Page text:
Red foxes (Vulpes vulpes) are the largest of all foxes and live in many diverse habitats around the world, including forests, grasslands, mountains, deserts and even human environments. They generally have a red or brown colored fur, with traces of white on their chin, throat, chest and tail. Red foxes are omnivores with a highly variable diet, feeding on rodents, rabbits, birds and other small animals, as well as plants, fruits and human leftovers, depending on availability. The animals are most active between dusk and dawn, and while they typically forage on their own, red foxes are known to live together in pairs or in small families. They breed in winter, after which the females, or vixens, give birth to litters of up to twelve pups in spring. The young foxes are raised by both parents and may leave the litter in the following fall to establish their own territory if conditions are favorable, or stay behind to help raise subsequent litters. Because of their inventiveness and ability to adapt to new environments, foxes have traditionally been associated with intelligence and cunning.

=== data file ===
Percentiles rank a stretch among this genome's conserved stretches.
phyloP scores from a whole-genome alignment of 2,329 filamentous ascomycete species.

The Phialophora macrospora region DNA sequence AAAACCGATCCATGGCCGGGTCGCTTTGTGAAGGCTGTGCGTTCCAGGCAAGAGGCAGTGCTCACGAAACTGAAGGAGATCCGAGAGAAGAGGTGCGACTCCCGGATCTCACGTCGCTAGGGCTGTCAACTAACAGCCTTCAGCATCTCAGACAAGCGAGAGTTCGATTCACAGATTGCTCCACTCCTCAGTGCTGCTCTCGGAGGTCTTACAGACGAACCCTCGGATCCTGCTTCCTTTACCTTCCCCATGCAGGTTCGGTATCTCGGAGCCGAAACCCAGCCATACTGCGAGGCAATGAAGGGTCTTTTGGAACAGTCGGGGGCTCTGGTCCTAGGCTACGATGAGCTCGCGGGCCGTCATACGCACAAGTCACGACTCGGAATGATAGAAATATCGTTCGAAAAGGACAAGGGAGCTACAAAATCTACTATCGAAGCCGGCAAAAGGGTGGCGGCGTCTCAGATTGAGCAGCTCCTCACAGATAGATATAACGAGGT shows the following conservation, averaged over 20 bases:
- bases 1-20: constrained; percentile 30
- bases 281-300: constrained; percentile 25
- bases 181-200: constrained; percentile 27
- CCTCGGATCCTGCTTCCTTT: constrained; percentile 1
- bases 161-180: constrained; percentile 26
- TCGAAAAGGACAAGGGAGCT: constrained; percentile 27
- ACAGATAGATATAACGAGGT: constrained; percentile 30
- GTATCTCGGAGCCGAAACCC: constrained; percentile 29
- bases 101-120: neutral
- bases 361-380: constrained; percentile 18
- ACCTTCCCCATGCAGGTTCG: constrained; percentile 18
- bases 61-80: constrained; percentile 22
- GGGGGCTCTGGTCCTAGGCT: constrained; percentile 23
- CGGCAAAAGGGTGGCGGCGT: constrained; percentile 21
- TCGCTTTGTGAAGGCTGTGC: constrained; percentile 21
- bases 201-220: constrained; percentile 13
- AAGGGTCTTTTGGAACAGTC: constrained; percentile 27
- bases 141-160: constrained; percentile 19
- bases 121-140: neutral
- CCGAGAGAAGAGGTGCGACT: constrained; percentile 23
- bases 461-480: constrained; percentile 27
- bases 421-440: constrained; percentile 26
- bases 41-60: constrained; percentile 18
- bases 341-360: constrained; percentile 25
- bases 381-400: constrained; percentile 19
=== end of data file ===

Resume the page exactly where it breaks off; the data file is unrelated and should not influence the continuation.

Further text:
Information sources: National Geographic, WWF
Image: Red fox sniffing the air in the grasslands of San Juan, Washington, USA. Credit: Minette Layne, Wikimedia Commons.